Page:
Within seconds, the joys of outdoor grilling can go up in smoke. A recent ABC News video shows how quick a home can be engulfed in flames when grilling goes wrong. It’s quicker than you can say “make mine a cheeseburger”. In one scene, the top blows off the grill after lighting a burner that was left on while the lid was closed, burning the outdoor chef.
Summertime means backyard grilling will fill backyards with the tantalizing smells of barbecuing. Families and friends will gather around gas and charcoal grills to prepare burgers, steaks, chicken, ribs and other grilling favorites. Just the thought teases the senses and whets the appetite.
But as your residents grill using open flame, the property and its inhabitants can become at risk. Each year, grilling mishaps cause more than 8,300 fires and send 3,000 people to the emergency room, says Underwriters Laboratories. According to the U.S. Fire Administration, grill fires cause an estimated $37 million in property loss each year. Almost half of home grill fires happen from 5-8 p.m., and most occur from May to August.
Patios, terraces, screened-in porches and courtyards are prime spots where fires occur. Most grill fires involve gas grills.
Educating your residents on how to safely use grills, whether provided by the lease property or purchased by residents, can help prevent costly damage to the property. A number of organizations offer safe grilling tips. Here are some from the National Fire Protection Association that can help your residents better prepare for outdoor cookouts while using gas or charcoal grills:
Inspect gas grills for leaks before your next cookout
On gas grills, check the major connection points between the gas (propane) tank hose and the regulator and cylinder, and where the hose connects to the burners. Tighten if loose. Also, check the gas (propane) tank hose for the potential gas leaks. To do that, turn the propane tank on. Apply a light soap and water solution to the hose using a brush or spray bottle. If there is a gas leak, the propane will release bubbles around the hose, which will be big enough to see.
Once you’ve determined your grill has a gas leak (either by smell or by administering the soapy bubble test) and there is no flame, turn off the gas tank and burners. If the leak stops at that point, get the grill serviced by a professional before using it again. If the leak doesn’t stop, call the fire department immediately.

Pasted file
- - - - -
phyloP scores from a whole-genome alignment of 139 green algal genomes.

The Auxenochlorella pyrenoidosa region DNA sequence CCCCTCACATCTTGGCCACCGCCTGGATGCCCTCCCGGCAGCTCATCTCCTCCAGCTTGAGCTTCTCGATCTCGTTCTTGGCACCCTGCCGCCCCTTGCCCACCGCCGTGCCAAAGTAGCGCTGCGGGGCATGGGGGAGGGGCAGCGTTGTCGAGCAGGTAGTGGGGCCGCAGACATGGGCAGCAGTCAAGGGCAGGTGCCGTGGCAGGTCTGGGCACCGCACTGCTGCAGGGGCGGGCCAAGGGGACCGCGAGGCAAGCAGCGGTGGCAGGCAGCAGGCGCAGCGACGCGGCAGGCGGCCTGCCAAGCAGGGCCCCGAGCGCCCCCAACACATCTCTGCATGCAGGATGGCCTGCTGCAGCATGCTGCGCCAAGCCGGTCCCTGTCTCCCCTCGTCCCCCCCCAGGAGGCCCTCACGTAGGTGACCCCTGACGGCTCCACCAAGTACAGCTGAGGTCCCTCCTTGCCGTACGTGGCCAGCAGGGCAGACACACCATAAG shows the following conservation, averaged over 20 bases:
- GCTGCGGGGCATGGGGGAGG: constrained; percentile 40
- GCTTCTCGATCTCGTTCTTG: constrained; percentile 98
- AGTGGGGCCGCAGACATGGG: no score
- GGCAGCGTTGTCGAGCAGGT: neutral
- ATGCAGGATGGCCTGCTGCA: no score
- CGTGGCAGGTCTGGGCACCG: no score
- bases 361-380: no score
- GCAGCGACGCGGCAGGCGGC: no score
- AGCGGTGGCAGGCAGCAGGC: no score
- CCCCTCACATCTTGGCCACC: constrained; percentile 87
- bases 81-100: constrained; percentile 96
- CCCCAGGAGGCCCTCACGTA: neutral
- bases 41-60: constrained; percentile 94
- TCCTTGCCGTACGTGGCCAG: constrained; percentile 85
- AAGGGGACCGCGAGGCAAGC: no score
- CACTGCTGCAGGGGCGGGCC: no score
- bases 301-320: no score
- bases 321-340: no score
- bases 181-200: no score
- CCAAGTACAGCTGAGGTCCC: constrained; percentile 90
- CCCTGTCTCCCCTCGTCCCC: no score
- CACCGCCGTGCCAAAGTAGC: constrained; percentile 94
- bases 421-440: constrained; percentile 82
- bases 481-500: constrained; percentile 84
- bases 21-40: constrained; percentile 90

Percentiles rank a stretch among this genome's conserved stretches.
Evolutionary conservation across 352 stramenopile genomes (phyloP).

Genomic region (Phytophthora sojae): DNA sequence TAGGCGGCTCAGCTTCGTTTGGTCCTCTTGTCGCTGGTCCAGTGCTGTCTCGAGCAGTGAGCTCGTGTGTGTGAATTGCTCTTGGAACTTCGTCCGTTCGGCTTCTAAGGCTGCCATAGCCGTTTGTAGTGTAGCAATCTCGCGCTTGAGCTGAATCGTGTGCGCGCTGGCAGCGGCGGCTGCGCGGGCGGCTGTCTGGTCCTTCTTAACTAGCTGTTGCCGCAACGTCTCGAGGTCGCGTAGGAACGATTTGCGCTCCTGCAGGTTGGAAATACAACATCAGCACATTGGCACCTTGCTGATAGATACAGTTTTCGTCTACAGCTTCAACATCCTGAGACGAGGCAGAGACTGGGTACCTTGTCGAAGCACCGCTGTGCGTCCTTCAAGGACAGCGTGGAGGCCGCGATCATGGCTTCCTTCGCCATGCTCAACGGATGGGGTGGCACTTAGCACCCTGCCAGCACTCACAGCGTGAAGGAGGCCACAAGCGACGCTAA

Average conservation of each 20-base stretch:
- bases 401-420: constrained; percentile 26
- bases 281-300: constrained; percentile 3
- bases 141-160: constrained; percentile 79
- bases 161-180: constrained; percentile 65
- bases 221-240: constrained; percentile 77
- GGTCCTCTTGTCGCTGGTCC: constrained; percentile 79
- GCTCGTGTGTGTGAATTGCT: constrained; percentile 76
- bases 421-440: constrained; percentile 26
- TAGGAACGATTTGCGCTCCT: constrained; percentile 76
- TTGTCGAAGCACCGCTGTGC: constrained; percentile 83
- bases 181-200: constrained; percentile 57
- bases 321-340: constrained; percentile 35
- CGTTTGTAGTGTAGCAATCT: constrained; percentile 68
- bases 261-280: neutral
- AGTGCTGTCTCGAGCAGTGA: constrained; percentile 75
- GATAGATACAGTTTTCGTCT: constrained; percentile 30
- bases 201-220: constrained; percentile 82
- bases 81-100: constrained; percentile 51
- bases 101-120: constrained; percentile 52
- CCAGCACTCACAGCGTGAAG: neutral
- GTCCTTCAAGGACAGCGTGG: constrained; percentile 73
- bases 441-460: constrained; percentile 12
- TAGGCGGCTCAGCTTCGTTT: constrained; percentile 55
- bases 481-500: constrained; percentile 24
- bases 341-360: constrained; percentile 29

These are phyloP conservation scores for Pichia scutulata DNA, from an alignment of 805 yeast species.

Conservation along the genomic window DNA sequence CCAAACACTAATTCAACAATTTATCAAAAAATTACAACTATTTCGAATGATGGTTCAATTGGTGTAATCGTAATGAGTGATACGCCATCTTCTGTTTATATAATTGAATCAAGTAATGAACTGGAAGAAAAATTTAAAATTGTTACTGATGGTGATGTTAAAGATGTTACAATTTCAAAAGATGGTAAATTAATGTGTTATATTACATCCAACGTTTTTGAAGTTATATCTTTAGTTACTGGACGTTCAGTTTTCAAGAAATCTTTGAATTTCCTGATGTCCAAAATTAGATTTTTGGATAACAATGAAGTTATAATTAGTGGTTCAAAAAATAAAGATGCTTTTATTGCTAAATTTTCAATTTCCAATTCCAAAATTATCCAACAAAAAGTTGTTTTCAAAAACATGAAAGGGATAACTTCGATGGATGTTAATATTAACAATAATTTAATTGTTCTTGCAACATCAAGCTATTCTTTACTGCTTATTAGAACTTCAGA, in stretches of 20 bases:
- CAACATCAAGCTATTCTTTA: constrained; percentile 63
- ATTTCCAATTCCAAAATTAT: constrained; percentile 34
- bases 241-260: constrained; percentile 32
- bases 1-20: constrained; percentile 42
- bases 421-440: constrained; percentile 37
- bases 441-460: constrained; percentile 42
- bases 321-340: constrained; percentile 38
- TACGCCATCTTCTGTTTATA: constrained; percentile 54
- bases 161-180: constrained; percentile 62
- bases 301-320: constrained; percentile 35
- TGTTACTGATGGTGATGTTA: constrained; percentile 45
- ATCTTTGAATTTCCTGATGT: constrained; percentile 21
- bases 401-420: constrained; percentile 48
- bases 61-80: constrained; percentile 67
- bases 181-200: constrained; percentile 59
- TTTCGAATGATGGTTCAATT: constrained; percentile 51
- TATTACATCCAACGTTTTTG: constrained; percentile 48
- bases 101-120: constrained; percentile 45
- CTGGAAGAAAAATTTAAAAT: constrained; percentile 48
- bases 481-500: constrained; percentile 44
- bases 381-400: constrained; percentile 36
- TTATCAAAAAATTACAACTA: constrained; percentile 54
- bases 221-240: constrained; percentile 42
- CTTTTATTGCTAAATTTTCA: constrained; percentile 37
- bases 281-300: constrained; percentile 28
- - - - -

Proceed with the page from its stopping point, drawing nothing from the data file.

Keep grills a safe distance from structures.
Never grill indoors or near garages, even if it’s raining. Move the grill a safe distance away from structures. Position grills well away from house siding, deck railings and out from under eaves. Keep in mind that grills should be at least 10 feet away from combustible structures.
Never leave the grill unattended
Grill fires can happen in a matter of seconds. In 2010, one outdoor griller left the grill unattended for two minutes and came back to a fire hazard. White-hot fireballs were shooting from the grill, causing burns on the griller’s legs.
Keep the grill clean
Make sure grills are clean by removing grease or fat buildup from the grill surface and from drip trays.
Avoid loose clothing when grilling and don’t get too close
Just as it can come into contact with a burner on the kitchen stove and ignite, loose clothing can be a fire hazard on the back patio. Avoid wearing baggy clothing, and stand a safe distance from the grill when not flipping burgers or tending to contents. Do not lean over a grill when igniting the burners or cooking
Be careful with lighter fluid and keep the lid open
Use extreme caution with lighter fluid and other volatile fuels. Do not add fuel to an already lit fire- the flame can flash up into the container and explode. When lighting a gas grill, always keep the lid open to prevent a flash fire from gas build-up.
Dispose of hot coals properly
Douse them with plenty of water and stir to ensure that the fire is out. Never place coals in plastic, paper or wooden containers. Instead, dispose in metal containers
Know basic fire response techniques, and keep a fire extinguisher handy
Remember to Stop, Drop and Roll if clothing catches on fire. In the event that flames get out of control, be prepared to extinguish them immediately. Just a few squirts of water from a spray bottle or knowing how to use a fire extinguisher can help handle flare-ups and keep barbecue mishaps from getting out of hand.
Take the time to educate your residents on grilling safely this summer. A safe grilling experience is not only more enjoyable for backyard family and friends, but also healthy for your property!